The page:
Mt. Vernon Register-News

Opinion

October 10, 2013

Republicans could lose their majority

It’s been recently claimed (for instance, at RealClearPolitics and The New Republic) that the Republican Party is at little risk of losing its majority in the House of Representatives. New surveys suggest that thanks to the shutdown and debt ceiling battle, the situation has changed.

Usually, the president’s party loses House seats at the midterm election, so the normal expectation would be for Republicans to gain seats. But exceptions can happen. In 1998, Democrats picked up five seats. That rather surprising result came after a rough few years, during which Speaker Newt Gingrich led the way to the last substantial shutdown, lasting 21 days.

House Republicans enjoy an exceptional advantage in the form of gerrymandered districts. In the 2012 elections, Democrats won the national popular vote by 1.5 percent, but they needed a 7.3 percent margin to take control. So broadly speaking, opinion would have to swing by about 6 percent or more for control of the House to become competitive.

It is said that public opinion has not swung as hard against Republicans as in 1995. But that statement is based on questions that ask who is more to blame, Congress or President Barack Obama. Obama is not up for re-election in 2014. A more relevant number is the generic Congressional preference, which tracks the national vote fairly well. Before the shutdown, three generic Congressional preference polls taken Sept. 23-29 (Quinnipiac, Rasmussen, Public Policy Polling) show an average of Democrats +6.0+/-1.5 percent. That’s a swing of less than 5 percent. This is the last snapshot we have before the shutdown.

More recently, a provocative set of district-level polls was conducted for MoveOn by Public Policy Polling. These are partisan organizations, but I note that of major pollsters, the Democratic-leaning PPP had the best accuracy in 2012. Also, even the worst house biases are no more than 3 percent. As we will see, even that is not enough bias to alter the conclusions here.

Text Only
Opinion
  • Why Obama shouldn't go to Ferguson On Monday, ABC’s Ann Compton asked President Barack Obama whether he would visit Ferguson, Missouri, amid the continued unrest. Obama didn’t give a firm answer, but he did suggest it’s probably not a good idea.“When they’re conducting an investigatio

    August 20, 2014

  • Food stamps' $80B secret spending program Imagine a government program that has exploded in size, is the subject of bitter partisan haggling and spends almost $80 billion a year in secret.No, not the National Security Agency, the Central Intelligence Agency or the Department of Homeland Secu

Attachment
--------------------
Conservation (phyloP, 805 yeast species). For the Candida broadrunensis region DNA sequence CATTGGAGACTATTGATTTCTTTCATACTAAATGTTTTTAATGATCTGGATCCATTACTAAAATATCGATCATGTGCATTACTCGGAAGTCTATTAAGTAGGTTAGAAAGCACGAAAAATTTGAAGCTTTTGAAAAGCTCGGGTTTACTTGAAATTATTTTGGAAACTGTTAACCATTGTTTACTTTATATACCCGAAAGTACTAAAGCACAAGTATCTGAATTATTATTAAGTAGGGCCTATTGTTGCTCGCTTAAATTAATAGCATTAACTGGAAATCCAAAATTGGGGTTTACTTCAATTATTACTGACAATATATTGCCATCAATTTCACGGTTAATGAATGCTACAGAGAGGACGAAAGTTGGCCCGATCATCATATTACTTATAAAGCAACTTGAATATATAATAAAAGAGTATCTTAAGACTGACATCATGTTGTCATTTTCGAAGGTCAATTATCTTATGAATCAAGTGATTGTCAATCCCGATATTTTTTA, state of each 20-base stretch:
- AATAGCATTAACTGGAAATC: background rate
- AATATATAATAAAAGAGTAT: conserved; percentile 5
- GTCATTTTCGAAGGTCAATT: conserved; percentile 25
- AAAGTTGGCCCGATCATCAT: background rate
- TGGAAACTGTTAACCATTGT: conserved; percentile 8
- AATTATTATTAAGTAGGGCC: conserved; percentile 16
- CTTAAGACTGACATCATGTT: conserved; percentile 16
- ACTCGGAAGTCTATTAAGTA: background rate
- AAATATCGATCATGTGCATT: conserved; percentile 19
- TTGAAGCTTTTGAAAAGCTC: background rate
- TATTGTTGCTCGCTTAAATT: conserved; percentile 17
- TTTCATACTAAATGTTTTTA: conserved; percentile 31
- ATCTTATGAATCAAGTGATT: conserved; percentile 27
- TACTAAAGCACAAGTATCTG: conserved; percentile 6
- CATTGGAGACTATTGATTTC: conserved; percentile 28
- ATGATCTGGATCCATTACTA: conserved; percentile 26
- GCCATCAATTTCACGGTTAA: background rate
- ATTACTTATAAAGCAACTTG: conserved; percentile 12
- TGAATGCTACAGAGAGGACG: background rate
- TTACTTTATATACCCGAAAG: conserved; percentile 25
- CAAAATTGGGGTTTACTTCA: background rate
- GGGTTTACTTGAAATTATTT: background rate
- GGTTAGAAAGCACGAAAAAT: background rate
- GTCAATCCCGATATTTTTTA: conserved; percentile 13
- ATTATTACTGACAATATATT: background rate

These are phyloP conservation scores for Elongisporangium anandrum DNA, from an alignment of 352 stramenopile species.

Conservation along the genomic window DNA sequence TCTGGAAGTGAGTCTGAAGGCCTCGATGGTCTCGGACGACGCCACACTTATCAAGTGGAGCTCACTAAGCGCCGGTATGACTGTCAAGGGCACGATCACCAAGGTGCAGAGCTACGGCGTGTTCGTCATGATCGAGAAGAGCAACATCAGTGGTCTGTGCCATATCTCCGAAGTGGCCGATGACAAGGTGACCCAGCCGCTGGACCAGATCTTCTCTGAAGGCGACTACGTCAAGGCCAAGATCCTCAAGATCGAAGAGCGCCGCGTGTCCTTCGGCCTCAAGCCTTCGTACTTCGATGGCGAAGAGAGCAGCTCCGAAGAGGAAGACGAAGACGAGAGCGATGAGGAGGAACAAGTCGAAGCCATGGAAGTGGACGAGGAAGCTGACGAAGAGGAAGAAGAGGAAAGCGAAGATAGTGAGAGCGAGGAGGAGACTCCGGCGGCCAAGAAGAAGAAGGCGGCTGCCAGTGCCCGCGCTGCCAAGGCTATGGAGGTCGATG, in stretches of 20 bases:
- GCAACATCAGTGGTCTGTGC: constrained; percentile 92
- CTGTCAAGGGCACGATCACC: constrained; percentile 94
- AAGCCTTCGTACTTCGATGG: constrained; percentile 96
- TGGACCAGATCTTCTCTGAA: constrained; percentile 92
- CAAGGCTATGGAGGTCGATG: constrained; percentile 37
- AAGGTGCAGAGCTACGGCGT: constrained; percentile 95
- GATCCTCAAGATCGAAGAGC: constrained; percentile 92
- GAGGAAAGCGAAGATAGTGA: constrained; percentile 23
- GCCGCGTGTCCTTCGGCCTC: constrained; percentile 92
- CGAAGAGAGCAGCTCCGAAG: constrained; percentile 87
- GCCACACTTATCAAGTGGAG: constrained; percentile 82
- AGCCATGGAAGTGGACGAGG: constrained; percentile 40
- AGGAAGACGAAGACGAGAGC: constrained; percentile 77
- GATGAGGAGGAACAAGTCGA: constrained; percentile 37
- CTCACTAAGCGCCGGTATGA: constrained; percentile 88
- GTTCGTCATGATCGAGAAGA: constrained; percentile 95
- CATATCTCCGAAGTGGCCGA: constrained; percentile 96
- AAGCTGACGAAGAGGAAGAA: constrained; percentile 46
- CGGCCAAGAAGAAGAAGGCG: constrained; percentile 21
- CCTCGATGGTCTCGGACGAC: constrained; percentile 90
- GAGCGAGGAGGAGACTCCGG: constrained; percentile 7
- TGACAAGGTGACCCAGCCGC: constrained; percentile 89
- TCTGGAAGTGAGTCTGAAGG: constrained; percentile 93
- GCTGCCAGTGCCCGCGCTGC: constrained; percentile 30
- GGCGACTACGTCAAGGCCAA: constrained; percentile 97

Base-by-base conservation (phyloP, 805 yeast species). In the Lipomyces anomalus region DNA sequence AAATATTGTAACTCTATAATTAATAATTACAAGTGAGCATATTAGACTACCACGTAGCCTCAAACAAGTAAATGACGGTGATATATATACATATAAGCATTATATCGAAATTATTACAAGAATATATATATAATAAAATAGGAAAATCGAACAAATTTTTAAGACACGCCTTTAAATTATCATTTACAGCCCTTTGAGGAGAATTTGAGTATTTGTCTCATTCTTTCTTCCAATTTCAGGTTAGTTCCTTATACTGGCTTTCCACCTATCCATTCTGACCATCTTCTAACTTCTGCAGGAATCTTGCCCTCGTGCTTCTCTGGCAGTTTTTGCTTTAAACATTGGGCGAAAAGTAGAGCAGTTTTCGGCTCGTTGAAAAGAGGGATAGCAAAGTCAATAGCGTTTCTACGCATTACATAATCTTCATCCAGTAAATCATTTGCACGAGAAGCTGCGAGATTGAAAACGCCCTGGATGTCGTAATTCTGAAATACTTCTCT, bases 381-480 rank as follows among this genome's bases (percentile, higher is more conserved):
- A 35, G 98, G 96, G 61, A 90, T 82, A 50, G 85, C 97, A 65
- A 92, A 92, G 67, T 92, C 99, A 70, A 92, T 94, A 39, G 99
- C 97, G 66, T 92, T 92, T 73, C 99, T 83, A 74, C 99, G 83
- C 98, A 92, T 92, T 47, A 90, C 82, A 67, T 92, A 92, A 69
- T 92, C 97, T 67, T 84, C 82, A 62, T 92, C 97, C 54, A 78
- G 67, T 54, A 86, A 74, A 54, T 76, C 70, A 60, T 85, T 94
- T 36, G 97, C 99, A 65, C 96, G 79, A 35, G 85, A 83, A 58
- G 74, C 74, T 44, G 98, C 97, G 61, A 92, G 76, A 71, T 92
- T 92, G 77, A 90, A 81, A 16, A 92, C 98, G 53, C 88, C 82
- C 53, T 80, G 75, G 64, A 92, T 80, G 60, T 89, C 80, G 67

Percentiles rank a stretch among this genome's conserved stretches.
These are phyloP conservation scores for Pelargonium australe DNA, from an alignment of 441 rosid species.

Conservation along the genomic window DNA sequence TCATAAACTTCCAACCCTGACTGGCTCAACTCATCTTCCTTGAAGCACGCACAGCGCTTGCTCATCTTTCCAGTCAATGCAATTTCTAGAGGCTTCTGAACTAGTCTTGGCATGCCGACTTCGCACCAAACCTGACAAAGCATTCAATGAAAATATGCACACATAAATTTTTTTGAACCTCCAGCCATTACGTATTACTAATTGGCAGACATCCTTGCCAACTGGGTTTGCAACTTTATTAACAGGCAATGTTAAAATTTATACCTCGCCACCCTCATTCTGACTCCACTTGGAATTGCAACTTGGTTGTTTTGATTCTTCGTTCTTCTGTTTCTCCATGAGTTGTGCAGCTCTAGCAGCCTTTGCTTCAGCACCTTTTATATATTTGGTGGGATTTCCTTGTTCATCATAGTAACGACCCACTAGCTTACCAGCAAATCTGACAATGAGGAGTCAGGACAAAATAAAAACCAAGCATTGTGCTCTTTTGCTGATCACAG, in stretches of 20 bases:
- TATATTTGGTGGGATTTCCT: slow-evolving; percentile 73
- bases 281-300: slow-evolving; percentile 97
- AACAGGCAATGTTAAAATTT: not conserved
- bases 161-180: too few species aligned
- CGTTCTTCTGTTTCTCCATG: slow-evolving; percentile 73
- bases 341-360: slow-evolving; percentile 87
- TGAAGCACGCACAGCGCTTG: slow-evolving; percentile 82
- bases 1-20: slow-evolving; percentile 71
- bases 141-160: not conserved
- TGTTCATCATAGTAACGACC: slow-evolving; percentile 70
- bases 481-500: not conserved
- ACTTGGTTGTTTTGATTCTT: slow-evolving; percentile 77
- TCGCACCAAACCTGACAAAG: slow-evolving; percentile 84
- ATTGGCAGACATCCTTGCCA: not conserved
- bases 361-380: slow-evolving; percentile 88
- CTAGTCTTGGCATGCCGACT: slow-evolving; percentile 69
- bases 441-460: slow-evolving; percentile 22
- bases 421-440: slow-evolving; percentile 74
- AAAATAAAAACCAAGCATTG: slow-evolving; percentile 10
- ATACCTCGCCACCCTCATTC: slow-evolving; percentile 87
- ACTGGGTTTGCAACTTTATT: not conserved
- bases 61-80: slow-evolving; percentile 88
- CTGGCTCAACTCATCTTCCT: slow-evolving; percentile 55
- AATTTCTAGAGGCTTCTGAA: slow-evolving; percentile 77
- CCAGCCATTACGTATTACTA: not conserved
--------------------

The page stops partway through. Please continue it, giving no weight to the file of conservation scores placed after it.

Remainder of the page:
August 20, 2014

  • Vouchers provide greater choice I was chatting the other day with a fellow who, along with his wife, homeschool his children. We joked about the stereotype: Moms in denim skirts.But then he expounded on the benefits his youngsters have derived from being taught at home: a customize

    August 20, 2014

  • A rare experience Alexandra Petri’s editorial, “What exactly are we seeing in Ferguson” is well written and did something which has increasingly become a rare experience for me. Her article caused me to think!Petri makes the case for media coverage of American events,

    August 19, 2014

  • Naive? Simple? I will admit outright that I may be a little naïve and tend to look at things through a simple prism. I received a suggestion for a column with an accompanying article written by By Reed Abelson and Eric Lichtblau concerning the failure of our govern

    August 19, 2014

  • Don't pass 'coup clause' with a security waiver It is a sad reality that national security waivers often render human rights laws moot, inviting the government to overuse the loophole to accommodate immediate needs. The “coup clause,” which mandates foreign aid suspension to countries after a mili

    August 19, 2014

  • Clinton could end up like Gore Although we’re all still sort of pretending that it remains to be seen whether Hillary Clinton will run for president in 2016, she recently gave the most definitive confirmation she has to date of her impending candidacy. No, she didn’t say the words

    August 16, 2014

  • Guru will work for food ‘At the height of its power, the photography company Kodak employed more than 140,000 people and was worth $28 billion dollars. They even invented the first digital camera. But today Kodak is bankrupt, and the new face of digital photography has beco

    August 16, 2014

  • Ferguson police fumbled protests From the chief of the police department to the president of the United States, government officials on Thursday promised a different approach to the racially-charged unrest in the St. Louis suburb of Ferguson. But the situation demands a lot more tha

    August 16, 2014

  • A better tax code solution: taxing consumption According to much conventional wisdom, the flap over corporate “tax inversions” is just the latest evidence that the tax code needs a comprehensive overhaul like the one agreed to by congressional leaders and President Reagan in 1986.Whether you cons

    August 15, 2014

Twitter Updates
Facebook
Stocks